With the January 26, 1865 purchase of the 6000 acre, two ahupua’a of Laie completed, the reality and immensity of the task must have seemed daunting to Francis Hammond. In a letter to the Millennial Star (LDS Church magazine) in February, he wrote, “A person would require the wisdom of Solomon and the patience of Job to accomplish anything; but, as patience and perseverance will sometimes accomplish a great deal, we do not mean to get discouraged, but to persevere in well doing, believing that all will work out right in the end.”

To meet Brigham Young’s expectations, and eventually repay the church loan, Laie was expected to be not only a place of peace and safety, but a productive and profitable community as well. The question became, which cash crop was best suited to the land and provided the best chances of profit.

With the arrival of several couple missionaries carefully chosen and sent from Utah, Bro. Hammond grew more optimistic. In May he wrote, “If we are permitted to dwell here in peace, in a few years we can make a grand garden of this place . . .We have some 40 acres fenced, about 20 planted in corn and cotton — it looks well.” He went on to say, “I think sugar will be our main crop as the land is well adapted to the sugar culture.”

Original mule-powered sugar mill, circa 1870 (Courtesy of BYU-Hawaii Archives)
Original mule-powered sugar mill, circa 1870
(Courtesy of BYU-Hawaii Archives)


As it turned out, the corn and cotton did not do well, and full attention was given to the cultivation of sugarcane. Within five years, under the competent direction of the Elder George Nebeker, a small mule-powered sugar mill was erected, and 150 acres were in cultivation.

Unlike any other sugar plantation in the islands, people in the community worked for the plantation only when they wanted to, and for better than average wages. In addition to working for the plantation, local saints grew taro and watermelons successfully enough to sell to the markets in Honolulu.

The good times did not last for long, as a drought began to affect the islands. With sugarcane being one of the thirstiest plants in the world, increased efforts to improve irrigation and increase water flow were crucial to the continued success of the plantation. By the late 1870s, it was also clear that the original sugar mill needed to be replaced with a modern steam-powered mill of greater capacity.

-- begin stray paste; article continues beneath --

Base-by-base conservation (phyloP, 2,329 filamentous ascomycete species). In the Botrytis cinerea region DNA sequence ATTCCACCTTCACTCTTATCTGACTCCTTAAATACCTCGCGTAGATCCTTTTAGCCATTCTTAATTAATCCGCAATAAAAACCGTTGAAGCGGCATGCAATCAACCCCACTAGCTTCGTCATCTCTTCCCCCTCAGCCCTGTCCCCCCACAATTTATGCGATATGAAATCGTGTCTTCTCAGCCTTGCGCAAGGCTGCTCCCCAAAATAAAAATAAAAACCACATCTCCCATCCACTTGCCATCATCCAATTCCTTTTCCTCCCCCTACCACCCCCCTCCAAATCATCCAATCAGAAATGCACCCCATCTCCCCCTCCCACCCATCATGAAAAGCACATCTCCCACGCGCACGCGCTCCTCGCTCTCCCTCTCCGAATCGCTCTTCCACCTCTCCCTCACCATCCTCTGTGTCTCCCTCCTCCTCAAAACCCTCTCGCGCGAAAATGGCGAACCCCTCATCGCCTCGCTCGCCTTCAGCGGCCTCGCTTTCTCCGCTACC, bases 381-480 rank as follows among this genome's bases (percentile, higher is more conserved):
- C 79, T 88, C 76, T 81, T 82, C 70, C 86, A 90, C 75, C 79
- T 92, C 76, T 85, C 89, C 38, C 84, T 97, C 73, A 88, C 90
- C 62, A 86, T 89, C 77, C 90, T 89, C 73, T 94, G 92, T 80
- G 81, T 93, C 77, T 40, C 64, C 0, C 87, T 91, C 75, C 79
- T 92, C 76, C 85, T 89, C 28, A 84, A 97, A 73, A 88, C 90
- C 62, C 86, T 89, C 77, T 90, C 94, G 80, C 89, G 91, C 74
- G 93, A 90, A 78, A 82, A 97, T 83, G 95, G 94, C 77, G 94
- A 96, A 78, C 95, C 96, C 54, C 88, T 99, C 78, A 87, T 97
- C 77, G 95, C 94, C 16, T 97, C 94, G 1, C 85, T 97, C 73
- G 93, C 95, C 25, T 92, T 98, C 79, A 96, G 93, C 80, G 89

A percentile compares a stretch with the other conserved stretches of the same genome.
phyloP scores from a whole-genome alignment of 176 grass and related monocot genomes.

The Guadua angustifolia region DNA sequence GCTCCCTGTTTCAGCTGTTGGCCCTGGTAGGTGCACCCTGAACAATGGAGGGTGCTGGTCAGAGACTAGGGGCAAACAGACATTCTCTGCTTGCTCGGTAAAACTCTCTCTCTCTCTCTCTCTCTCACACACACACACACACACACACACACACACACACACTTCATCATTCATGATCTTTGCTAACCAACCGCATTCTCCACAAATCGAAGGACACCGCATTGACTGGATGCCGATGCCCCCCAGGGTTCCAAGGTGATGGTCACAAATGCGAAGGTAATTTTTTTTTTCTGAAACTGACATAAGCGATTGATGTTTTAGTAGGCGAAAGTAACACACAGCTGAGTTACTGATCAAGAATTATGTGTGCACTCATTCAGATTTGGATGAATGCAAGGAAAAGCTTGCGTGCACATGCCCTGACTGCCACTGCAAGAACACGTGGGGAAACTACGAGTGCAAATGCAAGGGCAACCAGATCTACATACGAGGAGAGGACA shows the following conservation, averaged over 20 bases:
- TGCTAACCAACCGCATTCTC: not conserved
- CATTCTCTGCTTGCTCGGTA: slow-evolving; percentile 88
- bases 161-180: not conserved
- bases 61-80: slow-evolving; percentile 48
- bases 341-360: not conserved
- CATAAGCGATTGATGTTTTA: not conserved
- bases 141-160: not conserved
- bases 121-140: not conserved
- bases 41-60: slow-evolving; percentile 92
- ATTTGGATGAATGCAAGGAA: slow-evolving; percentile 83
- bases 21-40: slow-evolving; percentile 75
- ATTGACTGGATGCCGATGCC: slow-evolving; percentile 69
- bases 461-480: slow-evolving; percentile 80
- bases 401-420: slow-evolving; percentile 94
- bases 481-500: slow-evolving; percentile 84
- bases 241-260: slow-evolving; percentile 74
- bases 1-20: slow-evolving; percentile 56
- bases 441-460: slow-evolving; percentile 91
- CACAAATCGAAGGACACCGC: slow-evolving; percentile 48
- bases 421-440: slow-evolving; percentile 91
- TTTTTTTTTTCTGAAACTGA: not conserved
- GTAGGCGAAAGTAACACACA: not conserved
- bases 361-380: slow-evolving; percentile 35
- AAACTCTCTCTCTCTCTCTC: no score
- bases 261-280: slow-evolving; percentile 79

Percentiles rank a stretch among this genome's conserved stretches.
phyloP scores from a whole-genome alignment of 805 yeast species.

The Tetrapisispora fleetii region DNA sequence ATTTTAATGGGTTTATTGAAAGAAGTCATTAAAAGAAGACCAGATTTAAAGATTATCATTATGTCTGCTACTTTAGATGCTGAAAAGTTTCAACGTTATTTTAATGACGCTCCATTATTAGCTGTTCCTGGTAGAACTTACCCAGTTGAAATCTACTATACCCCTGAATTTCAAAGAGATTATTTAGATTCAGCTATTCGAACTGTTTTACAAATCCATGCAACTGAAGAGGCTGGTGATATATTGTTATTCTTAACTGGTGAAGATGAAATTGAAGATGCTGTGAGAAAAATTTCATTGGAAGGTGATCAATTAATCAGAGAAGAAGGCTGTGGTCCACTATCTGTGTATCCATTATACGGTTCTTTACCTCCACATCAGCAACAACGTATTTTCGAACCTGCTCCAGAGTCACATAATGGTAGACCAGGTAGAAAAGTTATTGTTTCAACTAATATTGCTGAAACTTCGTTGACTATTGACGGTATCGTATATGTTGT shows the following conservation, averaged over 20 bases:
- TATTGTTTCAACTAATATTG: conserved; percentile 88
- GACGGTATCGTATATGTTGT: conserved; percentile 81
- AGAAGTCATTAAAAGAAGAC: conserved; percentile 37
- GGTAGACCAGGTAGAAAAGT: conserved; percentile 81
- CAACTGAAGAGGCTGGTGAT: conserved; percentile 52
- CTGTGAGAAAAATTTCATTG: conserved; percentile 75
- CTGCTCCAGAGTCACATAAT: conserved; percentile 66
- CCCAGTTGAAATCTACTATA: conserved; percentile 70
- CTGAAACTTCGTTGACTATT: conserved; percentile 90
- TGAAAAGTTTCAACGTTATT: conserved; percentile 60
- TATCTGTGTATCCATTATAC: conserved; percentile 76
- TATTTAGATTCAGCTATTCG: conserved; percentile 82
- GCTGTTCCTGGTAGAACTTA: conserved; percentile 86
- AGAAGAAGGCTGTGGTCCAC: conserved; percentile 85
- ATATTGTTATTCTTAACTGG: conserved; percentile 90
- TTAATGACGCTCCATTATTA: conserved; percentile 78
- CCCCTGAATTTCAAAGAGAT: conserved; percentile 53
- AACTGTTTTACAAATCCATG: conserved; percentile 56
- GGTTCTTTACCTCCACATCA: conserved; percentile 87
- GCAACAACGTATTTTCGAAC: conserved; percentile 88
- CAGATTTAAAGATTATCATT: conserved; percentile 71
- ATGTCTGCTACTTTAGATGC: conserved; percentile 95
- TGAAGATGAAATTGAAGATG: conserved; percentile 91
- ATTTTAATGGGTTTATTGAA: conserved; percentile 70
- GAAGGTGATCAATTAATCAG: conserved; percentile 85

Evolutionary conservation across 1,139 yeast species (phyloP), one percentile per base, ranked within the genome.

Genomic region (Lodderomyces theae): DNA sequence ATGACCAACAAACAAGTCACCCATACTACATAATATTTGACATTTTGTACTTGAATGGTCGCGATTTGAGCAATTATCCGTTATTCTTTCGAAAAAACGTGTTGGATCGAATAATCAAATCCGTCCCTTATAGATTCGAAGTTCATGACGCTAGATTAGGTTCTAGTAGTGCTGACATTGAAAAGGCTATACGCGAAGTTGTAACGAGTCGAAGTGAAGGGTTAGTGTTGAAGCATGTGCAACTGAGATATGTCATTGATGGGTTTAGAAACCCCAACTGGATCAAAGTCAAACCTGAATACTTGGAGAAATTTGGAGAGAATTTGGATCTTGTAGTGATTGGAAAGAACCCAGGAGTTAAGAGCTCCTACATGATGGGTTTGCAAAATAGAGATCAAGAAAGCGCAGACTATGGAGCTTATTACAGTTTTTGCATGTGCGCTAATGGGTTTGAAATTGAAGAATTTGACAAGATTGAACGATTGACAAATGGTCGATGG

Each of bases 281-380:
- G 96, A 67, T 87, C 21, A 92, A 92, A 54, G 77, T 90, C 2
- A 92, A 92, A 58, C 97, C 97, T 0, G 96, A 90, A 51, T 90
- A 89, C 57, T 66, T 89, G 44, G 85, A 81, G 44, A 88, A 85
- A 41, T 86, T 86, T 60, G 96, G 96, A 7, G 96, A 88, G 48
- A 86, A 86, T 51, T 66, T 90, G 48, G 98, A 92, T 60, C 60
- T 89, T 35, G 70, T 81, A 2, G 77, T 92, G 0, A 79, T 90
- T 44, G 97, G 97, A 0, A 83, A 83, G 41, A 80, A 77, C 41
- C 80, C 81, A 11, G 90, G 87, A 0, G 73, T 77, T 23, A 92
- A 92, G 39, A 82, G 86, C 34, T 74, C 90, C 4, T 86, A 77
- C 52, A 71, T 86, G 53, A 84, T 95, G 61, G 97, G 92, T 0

Church leadership in Utah approved of the idea for a larger mill, and a loan was secured for its construction (mauka of the recently constructed Heber J. Grant Building on the BYU-Hawaii campus).

Modern steam-powered sugar mill, circa late 1880s (Courtesy BYUH Archives)
Modern steam-powered sugar mill, late 1880s
(Courtesy BYU-Hawaii Archives)


Other improvements included the drilling of several artesian wells and the construction of a pier in Laie Malo’o, near what is now called Pounder’s Beach (pilings still visible today). With the pier in place, it was both easier and safer to bring in supplies and ship out the molasses and sugar. Stability also improved through the long-term calling of Samuel E. Woolley as plantation manager and mission president (1895-1921).

The increase of acreage and production increased the need for labor, but people in Laie were beginning to find “better” options working for the government (in road construction, utilities, etc). This labor shortage led to a shift in the dynamics of the community. The Laie plantation contracted with the nearby Kahuku Sugar Mill to hire some of its laborers; soon Laie had Japanese, Portuguese, and Filipino labor camps in its midst.